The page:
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Find video protocols related to scientific articles indexed in Pubmed.
Myelodysplastic cells in patients reprogram mesenchymal stromal cells to establish a transplantable stem cell niche disease unit.
Cell Stem Cell
PUBLISHED: 02-26-2014
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Myelodysplastic syndromes (MDSs) are a heterogeneous group of myeloid neoplasms with defects in hematopoietic stem and progenitor cells (HSPCs) and possibly the HSPC niche. Here, we show that patient-derived mesenchymal stromal cells (MDS MSCs) display a disturbed differentiation program and are essential for the propagation of MDS-initiating Lin(-)CD34(+)CD38(-) stem cells in orthotopic xenografts. Overproduction of niche factors such as CDH2 (N-Cadherin), IGFBP2, VEGFA, and LIF is associated with the ability of MDS MSCs to enhance MDS expansion. These factors represent putative therapeutic targets in order to disrupt critical hematopoietic-stromal interactions in MDS. Finally, healthy MSCs adopt MDS MSC-like molecular features when exposed to hematopoietic MDS cells, indicative of an instructive remodeling of the microenvironment. Therefore, this patient-derived xenograft model provides functional and molecular evidence that MDS is a complex disease that involves both the hematopoietic and stromal compartments. The resulting deregulated expression of niche factors may well also be a feature of other hematopoietic malignancies.
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ERG induces a mesenchymal-like state associated with chemoresistance in leukemia cells.
Oncotarget
PUBLISHED: 02-08-2014
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Overexpression of the oncogene ERG (ETS-related gene) is an adverse prognostic factor in acute myeloid and T-cell lymphoblastic leukemia (AML and T-ALL). We hypothesize that ERG overexpression is associated with primary drug resistance thereby influencing the outcome in leukemia. We previously reported a cell-line based model of ERG overexpression which induced a potentially chemo-resistant spindle shape cell type. Herein, we report a specific transcriptional gene signature for the observed spindle shaped morphology. Genes significantly over-expressed after ERG induction strongly resembled adhesive mesenchymal-like genes that included integrins (ITGA10, ITGB5, ITGB3, ITGA2B), CD44, and CD24. Interestingly, the mesenchymal-like signature was accompanied by the repression of DNA chromatin remodeling and DNA repair genes, such as CHEK1, EZH2, SUZ12, and DNMT3a. The ERG-induced mesenchymal-like signature positively correlated with TMPRSS2-ERG prostate tissues and invasive breast cancer mRNA expression datasets reflecting a general ERG-driven pattern of malignancy. Furthermore, inhibitors modulating ERG druggable pathways WNT, PKC, and AKT, and chemotherapeutic agent cytarabine revealed ERG-induced drug resistance. In particular, PKC412 treatment enhanced proliferative rates and promoted spindle shape formation in ERG-induced cells. Nilotinib and dasatinib were effective at abolishing ERG-induced cells. Moreover, ERG overexpression also led to an increase in double strand breaks. This report provides mechanistic clues into ERG-driven drug resistance in the poor prognostic group of high ERG expressers, provides insight to improved drug targeted therapies, and provides novel markers for a mesenchymal-like state in acute leukemia.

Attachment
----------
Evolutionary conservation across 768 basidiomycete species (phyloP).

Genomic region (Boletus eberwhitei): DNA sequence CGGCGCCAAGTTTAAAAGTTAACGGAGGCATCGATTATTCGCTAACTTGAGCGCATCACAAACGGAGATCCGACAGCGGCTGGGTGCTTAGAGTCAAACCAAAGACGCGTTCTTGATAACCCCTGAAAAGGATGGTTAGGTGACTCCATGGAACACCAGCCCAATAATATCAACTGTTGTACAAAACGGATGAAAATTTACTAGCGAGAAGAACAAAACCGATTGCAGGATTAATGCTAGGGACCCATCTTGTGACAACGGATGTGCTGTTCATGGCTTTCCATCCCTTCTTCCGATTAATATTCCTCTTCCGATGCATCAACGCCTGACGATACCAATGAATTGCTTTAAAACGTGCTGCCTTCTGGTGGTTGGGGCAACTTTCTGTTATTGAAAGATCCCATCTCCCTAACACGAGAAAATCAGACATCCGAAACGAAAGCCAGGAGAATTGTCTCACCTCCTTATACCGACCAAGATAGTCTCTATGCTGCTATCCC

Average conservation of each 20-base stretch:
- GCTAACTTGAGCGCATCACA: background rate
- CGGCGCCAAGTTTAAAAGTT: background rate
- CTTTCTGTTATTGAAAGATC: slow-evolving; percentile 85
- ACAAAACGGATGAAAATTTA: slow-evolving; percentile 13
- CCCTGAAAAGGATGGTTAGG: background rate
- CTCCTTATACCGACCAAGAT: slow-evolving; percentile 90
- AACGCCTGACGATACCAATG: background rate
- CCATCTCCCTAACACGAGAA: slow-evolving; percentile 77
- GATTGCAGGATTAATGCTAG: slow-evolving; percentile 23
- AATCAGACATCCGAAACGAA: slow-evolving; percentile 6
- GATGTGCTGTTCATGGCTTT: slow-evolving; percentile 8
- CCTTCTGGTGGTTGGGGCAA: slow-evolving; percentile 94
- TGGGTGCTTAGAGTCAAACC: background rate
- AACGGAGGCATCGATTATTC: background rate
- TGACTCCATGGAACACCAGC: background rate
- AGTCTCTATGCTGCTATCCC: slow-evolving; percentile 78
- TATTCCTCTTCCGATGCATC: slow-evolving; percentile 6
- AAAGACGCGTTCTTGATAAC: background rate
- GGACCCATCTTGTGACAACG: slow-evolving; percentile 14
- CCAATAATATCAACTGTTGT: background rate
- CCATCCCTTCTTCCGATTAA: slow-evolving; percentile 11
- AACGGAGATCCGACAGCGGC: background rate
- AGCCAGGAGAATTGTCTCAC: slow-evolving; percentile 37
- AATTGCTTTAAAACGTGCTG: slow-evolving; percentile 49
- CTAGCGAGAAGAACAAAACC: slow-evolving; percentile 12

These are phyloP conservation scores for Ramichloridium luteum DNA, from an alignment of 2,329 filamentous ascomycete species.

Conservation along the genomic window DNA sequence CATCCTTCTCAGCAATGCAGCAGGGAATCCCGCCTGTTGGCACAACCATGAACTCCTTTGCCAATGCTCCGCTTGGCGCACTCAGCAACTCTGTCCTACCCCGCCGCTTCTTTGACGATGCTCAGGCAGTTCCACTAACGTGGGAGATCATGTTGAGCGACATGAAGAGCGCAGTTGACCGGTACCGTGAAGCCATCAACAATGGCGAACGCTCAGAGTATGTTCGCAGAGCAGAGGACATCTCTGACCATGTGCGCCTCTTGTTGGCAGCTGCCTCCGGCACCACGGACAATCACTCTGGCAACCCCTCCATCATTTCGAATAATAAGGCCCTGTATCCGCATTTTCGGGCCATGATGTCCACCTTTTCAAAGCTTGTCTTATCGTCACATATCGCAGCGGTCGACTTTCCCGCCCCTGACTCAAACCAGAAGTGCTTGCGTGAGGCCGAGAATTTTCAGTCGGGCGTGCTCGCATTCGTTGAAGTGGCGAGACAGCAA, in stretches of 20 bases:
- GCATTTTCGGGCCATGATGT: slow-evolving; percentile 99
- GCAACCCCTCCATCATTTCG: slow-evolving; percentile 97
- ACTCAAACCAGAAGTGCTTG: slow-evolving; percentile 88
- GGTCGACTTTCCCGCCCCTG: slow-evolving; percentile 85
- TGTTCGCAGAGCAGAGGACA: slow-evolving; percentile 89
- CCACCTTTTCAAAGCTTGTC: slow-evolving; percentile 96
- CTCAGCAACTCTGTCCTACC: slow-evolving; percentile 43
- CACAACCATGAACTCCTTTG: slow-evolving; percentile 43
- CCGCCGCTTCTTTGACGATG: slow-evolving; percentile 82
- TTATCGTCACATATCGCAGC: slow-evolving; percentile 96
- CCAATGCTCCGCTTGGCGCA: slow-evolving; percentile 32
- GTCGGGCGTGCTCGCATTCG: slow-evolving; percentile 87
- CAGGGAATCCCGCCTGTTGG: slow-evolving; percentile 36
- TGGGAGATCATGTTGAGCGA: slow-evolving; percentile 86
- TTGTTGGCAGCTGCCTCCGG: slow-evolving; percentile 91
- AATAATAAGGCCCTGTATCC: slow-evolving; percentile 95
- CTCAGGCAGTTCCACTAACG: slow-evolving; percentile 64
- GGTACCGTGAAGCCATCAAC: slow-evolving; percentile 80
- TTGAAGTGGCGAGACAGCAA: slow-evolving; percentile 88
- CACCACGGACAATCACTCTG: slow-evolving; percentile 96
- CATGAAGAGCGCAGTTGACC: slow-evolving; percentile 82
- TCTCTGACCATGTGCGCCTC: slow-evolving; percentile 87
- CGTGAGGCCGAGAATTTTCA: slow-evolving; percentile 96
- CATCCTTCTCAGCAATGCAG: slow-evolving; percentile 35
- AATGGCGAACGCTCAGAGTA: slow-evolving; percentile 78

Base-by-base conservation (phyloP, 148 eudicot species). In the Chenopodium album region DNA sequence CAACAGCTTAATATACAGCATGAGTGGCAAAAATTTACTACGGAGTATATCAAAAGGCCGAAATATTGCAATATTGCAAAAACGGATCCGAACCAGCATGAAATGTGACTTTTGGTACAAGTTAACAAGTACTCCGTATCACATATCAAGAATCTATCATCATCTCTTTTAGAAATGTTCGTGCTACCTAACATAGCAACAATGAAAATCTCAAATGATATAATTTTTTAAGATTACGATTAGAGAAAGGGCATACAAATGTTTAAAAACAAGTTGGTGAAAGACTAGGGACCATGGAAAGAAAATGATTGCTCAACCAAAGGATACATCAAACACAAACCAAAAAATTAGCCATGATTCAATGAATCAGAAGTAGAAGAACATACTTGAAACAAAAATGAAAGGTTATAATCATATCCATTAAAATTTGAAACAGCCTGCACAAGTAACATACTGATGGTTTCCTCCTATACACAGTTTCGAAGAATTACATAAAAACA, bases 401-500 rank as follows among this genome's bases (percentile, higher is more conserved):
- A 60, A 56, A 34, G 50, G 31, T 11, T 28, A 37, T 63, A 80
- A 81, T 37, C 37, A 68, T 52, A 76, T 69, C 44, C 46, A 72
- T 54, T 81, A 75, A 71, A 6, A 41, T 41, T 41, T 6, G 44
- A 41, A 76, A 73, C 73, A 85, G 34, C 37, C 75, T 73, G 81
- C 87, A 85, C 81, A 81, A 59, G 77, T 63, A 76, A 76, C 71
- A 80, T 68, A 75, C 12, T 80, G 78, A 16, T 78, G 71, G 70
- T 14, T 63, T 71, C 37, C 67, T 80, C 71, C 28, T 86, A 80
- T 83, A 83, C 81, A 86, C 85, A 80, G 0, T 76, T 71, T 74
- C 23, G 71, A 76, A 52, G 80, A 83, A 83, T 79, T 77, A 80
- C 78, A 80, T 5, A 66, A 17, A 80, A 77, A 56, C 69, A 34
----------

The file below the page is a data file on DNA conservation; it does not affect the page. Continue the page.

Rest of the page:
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Proposal on the usage of conversion factors for fatty acids in fish and shellfish.
Food Chem
PUBLISHED: 02-05-2014
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Different approaches for converting fatty acid (FA) data in fish and shellfish expressed as weight percent of total FA or of total lipid content (TL) to per 100g edible portion fresh weight (EP) are used. FAO/INFOODS studied on a dataset of 668 fish and shellfish firstly the impact on their FA and TL content per 100g EP using two fatty acid conversion factors, namely the factors published by Weihrauch et al. (XFAW) and Greenfield and Southgate (XFAGS), and secondly the usefulness of Sheppard factors (ShF), which convert fatty acid methyl esters to fatty acids. The data show that XFAW should be used as they are applicable to fish and shellfish and the resulting FA values are a continuous function of the TL content while applying a minimum TL value of 0.55 g/100 g EP even for lower TL values. This study showed that the use of ShF is not necessary for fish and shellfish as they do not influence fatty acid values significantly.
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Review of availability of food composition data for fish and shellfish.
Food Chem
PUBLISHED: 03-06-2013
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The FAO/INFOODS database on fish and shellfish (aFiSh) is a collection of analytical data from primary sources and holds values for 2,277 entries on raw and processed food with sufficient quality. Most data were entered on fatty acids (60%), followed by macronutrients and their fractions (16%), minerals (10%), amino acids (7%), (pro)vitamins (2%), heavy metals (2%) and other components (3%). Information on several factors that contribute to the variation of compositional data (e.g., biodiversity, catch season, habitat, size and part of fish/shellfish analysed) as well as the bibliographic references are presented alongside with each food entry. The data were published in the FAO/INFOODS Food Composition Database for Biodiversity (BioFoodComp2.0) and in the FAO/INFOODS Analytical Food Composition Database (AnFooD1.0), freely available at the INFOODS webpage http://www.fao.org/infoods/biodiversity/index_en.stm. The provision of easy accessible, analytical compositional data should be seen as stimulation for researchers and compilers to incorporate more analytical and detailed data of fish and shellfish into future food composition tables and databases and to improve dietary assessment tools.
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Centrosome aberrations in bone marrow cells from patients with myelodysplastic syndromes correlate with chromosomal instability.